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Nauticus The Wait album cover
3.02 | 4 ratings | 2 reviews | 0% 5 stars

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Studio Album, released in 2012

Songs / Tracks Listing

1. Constructing the Liquid Plains (8:28)
2. Ascend (6:54)
3. A Delayed End (7:59)
4. The Route (7:26)
5. Their Whereabouts (2:29)
6. Bone Dams (9:03)
7. As Barriers Fall (5:50)
8. Kalmisto (11:22)

Total Time 59:31

Line-up / Musicians

- Jani Rämö / vocals
- Markku Kastell / guitar
- Juho Matilainen / guitar
- Juuso Jalava / bass
- Tuomas Rajala / percussion, programming, vocals, co-producer

- Antti Loponen / backing vocals, keyboards, 12-string acoustic guitar, co-producer & mixing
- Kari Mäkiranta / piano, organ
- Satu Kastell / violin, viola
- Teemu Mastovaara / cello

Releases information

CD self-released (2012, Finland)

Digital album

Thanks to NecronCommander for the addition
and to projeKct for the last updates
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NAUTICUS The Wait ratings distribution

(4 ratings)
Essential: a masterpiece of progressive rock music(0%)
Excellent addition to any prog rock music collection(25%)
Good, but non-essential (75%)
Collectors/fans only (0%)
Poor. Only for completionists (0%)

NAUTICUS The Wait reviews

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Collaborators/Experts Reviews

Review by Matti
3 stars NAUTICUS comes from Turku, Finland. Also their debut A Wave to Carry Us Over (2009) is sadly without any reviews or even ratings. I hope those who appreciate this genre - and Metal in general - more than me will find this strong band. I'll come to the negative aspects of my own reception later, first I do my my best to give an objective picture, with my limited understanding of all Metal music. Music is mostly written by drummer Tuomas Rajala and all lyrcis are by vocalist Jani Rämö. In the recording, mixing and production the group was helped by Antti Loponen, the visionaire behind one- man Alternative Metal band Consciuousness Removal Project.

The nearly an hour-long album is an ambitious conceptual work that was done "furiously within a period of two and a half years. An apocalypctical lyrical theme flows through an experimental, psychedelical and visionary landscape of rock, metal and alternative." I sense the full devotion and I believe some might even consider this a masterpiece of the subgenre. The tension is very strong, the mood is dark and dystopic but not totally devastating. In the sound especially the powerful, complex drumming and the angst-fuelled vocals steal the attention. The main group doesn't feature keyboard player but there are some keys involved. The two guitarists are not trying to act like attention-starving guitar heroes, instead they always serve the whole. I appreciate the absence of more typical Metal elements of high speed and technically oriented "X notes per second" approach, and the existence of even delicate nuances in the playing. But to me personally this album is too depressing, and the unmelodic compositions feel flat and samey even if they aren't necessarily that.

Thankfully there are two instrumentals, the short 'Their Whereabouts' which is rather calm soundscape experiment, and the 11-minute closer 'Kalmisto' (an old-fashioned word for graveyard) which for me is the clear highlight with the dominance of piano and acoustic guitar. A beautiful track in its melancholia.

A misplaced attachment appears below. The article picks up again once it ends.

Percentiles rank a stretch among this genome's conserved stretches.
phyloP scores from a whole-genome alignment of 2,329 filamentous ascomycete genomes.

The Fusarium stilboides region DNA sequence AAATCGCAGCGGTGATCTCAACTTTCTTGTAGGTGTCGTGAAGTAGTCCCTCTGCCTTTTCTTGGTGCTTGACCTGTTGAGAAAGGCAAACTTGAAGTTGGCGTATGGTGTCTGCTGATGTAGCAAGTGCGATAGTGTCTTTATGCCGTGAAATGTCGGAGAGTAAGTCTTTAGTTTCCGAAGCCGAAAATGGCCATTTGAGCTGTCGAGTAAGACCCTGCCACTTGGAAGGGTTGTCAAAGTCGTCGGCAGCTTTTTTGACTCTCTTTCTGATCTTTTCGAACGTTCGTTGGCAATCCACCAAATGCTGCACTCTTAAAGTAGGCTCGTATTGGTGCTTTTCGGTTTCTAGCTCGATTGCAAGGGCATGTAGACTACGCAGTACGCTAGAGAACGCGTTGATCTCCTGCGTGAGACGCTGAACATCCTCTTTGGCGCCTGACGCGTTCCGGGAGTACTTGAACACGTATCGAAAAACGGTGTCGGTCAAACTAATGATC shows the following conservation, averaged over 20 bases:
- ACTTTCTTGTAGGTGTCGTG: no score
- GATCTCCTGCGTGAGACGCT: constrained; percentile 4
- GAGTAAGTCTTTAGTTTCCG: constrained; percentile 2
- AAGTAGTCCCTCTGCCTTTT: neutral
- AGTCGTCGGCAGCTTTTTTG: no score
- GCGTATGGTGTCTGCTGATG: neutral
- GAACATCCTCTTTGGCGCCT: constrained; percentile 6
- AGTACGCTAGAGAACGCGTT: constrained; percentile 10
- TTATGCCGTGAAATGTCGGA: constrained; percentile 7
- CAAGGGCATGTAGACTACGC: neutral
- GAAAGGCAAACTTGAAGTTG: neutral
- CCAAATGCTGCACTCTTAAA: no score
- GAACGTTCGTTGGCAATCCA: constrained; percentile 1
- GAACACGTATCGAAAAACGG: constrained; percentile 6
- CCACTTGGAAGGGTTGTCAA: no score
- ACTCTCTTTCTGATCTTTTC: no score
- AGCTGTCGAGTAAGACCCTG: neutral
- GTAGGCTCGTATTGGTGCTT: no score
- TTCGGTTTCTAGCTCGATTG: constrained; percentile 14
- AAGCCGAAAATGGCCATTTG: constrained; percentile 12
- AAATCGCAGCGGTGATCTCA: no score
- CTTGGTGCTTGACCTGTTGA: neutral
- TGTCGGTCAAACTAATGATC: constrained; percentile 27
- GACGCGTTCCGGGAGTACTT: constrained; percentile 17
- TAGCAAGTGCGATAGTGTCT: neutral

At first I was feeling almost angry by this music, mostly because of the angst growl in the vocals. That's one thing I simply can't stand in Metal music. But now I'm anyway glad I managed to write a decent review outside my comfort zone. After all, this is worth recommendations.

Review by The Crow
3 stars Second album of this personal and special Finnish prog-metal band!

And just like A Wave to Carry of Out, the equally self-produced The Wait is another travel into a very oppressive and dark prog-metal world, full of influences of post-metal and alternative bands like Tool and other experimental acts like Neurosis or Voivod.

Luckily, with The Wait Tuomas Rajala and his colleagues achieved a much more compelling and diverse song writing, with some glimpses of more positive melodies (the initial piano of Ascend, the beautiful guitars of the beginning of A Delayed End), post-rock (Kalmisto) and even classic heavy metal (some riffs of As Barriers Falls), which along with the original drumming of Rajala and some very Nauticus-sounding guitars and piercing bass lines, make this album more than a Tool-wannabe.

Sadly, some repetitiveness in a pair of tracks, the weak and ugly vocals of Jani Ramo and other forgettable moments like Their Whereabouts prevents this album to reach a higher rating.

Best Tracks: Constructing the Liquid Plains (an oppressive crescendo in the vein of Tool), A Delayed End (I specially like the initial guitar melody) and Kalmisto (a fine post-rock tracks which reminds me to the British band Blueneck)

Conclusion: The Wait is a much better produced and written album than the Nauticus previous effort A Wave to Carry Us Out. And it's also more diverse, melodic and catchy, resulting in an estimable album very appropriated for people who like the most alternative and avant-garde branch of prog-metal.

My rating: ***

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